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WorldUpsideDown: How RNIB is calling for tailored guiding advice

Measures to prevent the spread of coronavirus turned the "World Upside Down" for blind and partially sighted people. New layouts to streets and shops have been implemented at the same time as restrictions affecting how close you can get to other people.

Image: Close up of person walking on the street using a cane

World Upside Down campaign

Coronavirus measures have created general uncertainty around how blind and partially sighted people can be guided. Over the past few months, we’ve been calling for the Government to create and distribute tailored guidance for blind and partially sighted people on social distancing with clear rules around guiding.

Working with the Scottish Government, RNIB Scotland has secured confirmation that it is possible for a blind or a partially sighted person to be guided by someone from outside their household, with the Government emphasizing the importance of limiting the time spent at less than two metres from each other and of wearing a face covering and maintaining good hand hygiene.  

However, blind and partially sighted people in England, Wales and NI also need clarity as soon as possible. 

How lack of guidance is affecting blind and partially sighted people

The need for guidance has become even more important as lockdown eases and some people are able to get back to a more normal routine. It’s essential that blind and partially sighted people can access the same opportunities as everyone else. But, while social distancing measures remain at “one metre plus”, it’s still really unclear who outside of your household can act as a guide and for how long.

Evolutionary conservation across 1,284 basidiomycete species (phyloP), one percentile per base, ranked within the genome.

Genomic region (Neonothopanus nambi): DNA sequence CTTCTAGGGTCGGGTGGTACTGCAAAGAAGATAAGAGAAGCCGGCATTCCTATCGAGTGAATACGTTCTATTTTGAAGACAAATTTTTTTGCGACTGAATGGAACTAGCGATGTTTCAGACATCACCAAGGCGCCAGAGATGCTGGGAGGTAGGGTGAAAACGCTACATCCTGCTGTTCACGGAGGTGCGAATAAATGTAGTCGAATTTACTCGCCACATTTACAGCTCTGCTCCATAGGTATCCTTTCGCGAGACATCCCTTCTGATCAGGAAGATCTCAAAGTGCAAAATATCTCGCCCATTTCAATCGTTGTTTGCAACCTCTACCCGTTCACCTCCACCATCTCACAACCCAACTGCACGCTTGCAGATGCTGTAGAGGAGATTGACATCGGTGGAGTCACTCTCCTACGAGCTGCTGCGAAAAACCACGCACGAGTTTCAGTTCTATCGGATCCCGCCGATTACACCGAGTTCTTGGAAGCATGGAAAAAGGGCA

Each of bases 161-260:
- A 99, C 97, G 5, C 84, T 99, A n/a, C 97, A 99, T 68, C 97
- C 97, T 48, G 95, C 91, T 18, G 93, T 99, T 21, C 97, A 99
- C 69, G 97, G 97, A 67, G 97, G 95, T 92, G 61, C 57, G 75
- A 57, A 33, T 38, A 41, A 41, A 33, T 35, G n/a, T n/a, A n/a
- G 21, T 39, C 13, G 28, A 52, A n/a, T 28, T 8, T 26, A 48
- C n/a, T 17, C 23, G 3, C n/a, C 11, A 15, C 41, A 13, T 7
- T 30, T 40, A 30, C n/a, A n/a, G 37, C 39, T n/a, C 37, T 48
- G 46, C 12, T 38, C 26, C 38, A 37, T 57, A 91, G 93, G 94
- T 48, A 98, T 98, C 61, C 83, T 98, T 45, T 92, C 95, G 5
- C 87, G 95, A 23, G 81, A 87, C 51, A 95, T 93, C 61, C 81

This uncertainty has been a main factor leading to people feeling less independent, as blind and partially sighted people have been confused about where and when they can expect assistance and what steps they should take to keep everyone safe. 

Because I live alone the isolation has been very difficult. I would usually go for walks with friends or family. However, they are so fearful of being fined as they live outside of my household .... I felt like I had been making so much progress before lockdown and now it’s as though I have taken 10 steps backwards..

Our research found that around a quarter of blind and partially sighted people don’t have someone in their household who can act as a guide, and we called on the Government to allow people to “combine” households so that those who rely on friends or family to act as a guide could use them. The support bubble initiative goes some way to addressing this, but it doesn’t work for everyone. 

What RNIB has been doing

We have been working with politicians and civil servants to clarify this issue since the beginning of April. We have written formally to Public Health England and sent over to them draft suggested guidance at the beginning of June. We brought it up with Disability Minister Justin Tomlinson, and have briefed MPs in Parliament. 

In response to a Parliamentary Question tabled by Shadow Disability Minister Vicky Foxcroft MP about this issue, Minister of State at the Department of Health and Social Care Helen Whately MP, said one of the steps they were taking to support blind and partially sighted people was “Provision of guidance and advice, including in relation to guiding ”.

Although we’re in conversations with civil servants about this, we haven’t seen the guidance referred to in this answer, so Vicky Foxcroft MP has tabled a follow-up question in Parliament asking for a copy of this guidance and how the Government is communicating it to blind and partially sighted people.